That's Italian? No way! That's what some Italians are saying about the cast of "Jersey Shore," whose guidos and guidettes make the frat boys from "Animal House" look like backwoods Boy Scouts. With Season 4 of "Jersey Shore" set to be shot in Italy, some Italians are ready to say "ciao" to Snooki, The Situation, and the rest of the "Jersey Shore" gang before the perpetual partyers put away their first pizza.
According to Eonline, Italian natives are worried the wild and crazy Italian-Americans cast members of "Jersey Shore" will tarnish the image of European Italians abroad. When the show recently premiered in Italy, one Italian journalist disdainfully described the cast as depicting "the worst stereotypes of Italians, multiplied by thousands and Americanized."
It's true that Snooki and the gang get into situations that could embarrass almost any ethnic group. In just one typical episode of the show, a smashed Snooki, clad in a tee-shirt that says "slut," is arrested on the beach for disorderly conduct, while pal JWoww pees on the floor and tries to disguise the smell by splashing water on the puddle. Such boorish behavior hardly stirs up the national pride one feels when watching, say, the Olympics.
Meanwhile, the men of "Jersey Shore" are not much better examples of America's youth or education system. About the upcoming season in Italy, Pauly D told MTV.com, ""I'm nervous, I'm not gonna lie . . . . I don't know what gyms are like over there, I don't know what tanning's like, I don't know the food, and the language — I don't even speak Italian. Maybe I should get a Rosetta Stone or something." Whether Pauly was referring to the ancient stone or the popular language-learning software is hard to say.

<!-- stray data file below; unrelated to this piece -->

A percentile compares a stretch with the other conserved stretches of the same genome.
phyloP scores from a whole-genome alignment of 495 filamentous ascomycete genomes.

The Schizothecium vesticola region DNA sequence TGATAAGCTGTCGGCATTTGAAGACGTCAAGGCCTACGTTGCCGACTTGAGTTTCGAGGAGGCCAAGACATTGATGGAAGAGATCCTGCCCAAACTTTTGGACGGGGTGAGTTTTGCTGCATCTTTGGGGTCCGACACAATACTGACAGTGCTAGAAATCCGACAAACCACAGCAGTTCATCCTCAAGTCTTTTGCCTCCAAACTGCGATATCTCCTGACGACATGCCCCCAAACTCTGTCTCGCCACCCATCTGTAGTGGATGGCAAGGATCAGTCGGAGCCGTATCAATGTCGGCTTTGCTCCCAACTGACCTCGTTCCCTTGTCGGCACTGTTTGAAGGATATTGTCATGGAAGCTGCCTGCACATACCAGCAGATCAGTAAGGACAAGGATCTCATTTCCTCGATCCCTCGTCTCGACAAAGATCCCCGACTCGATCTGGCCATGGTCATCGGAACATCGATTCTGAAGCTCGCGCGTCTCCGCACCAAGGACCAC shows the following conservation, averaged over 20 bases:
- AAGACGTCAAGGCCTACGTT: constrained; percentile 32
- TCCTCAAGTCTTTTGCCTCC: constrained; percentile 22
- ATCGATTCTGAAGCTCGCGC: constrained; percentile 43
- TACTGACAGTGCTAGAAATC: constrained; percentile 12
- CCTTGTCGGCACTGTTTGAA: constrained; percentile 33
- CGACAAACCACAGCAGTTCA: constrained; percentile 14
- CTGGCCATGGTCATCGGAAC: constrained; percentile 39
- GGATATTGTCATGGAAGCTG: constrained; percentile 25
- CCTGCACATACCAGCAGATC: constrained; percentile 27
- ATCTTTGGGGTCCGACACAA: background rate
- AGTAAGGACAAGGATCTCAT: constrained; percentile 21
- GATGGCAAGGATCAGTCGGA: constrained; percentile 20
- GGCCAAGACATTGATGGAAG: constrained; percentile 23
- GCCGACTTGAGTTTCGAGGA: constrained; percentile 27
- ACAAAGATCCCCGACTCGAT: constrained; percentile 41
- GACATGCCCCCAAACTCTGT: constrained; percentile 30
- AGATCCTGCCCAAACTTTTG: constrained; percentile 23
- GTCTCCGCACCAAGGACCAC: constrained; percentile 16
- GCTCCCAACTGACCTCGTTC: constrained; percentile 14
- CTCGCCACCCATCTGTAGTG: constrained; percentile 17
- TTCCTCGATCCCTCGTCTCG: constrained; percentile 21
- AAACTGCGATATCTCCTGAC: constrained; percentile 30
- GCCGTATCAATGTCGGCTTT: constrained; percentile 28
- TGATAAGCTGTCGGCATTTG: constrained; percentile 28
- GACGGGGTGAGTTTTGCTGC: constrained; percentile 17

Between the excessive smooshing and women bashing (think: grenades and landmines) and the vacuous lifestyle of the cast, "Jersey Shore" is one of America's least distinguished exports since American cheese. But does it deserve to be bashed by Italians when the country's own prime minister, Silvio Berlusconi, is on trial for paying to have sex with an underage prostitute?
Perhaps. Just as you can't judge the United States by the peccadillo's of its politicians, it may be unfair to judge Italy by the indiscretions of its prime minister. If the cast of "Jersey Shore" makes even Italians cringe, maybe MTV and "Jersey Shore" fans should ask themselves why this doltish depiction of Italian-Americans is still on the air.
What do you think? Does "Jersey Shore" deserve to be dissed by Italians?
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- disorderly conduct
- the United States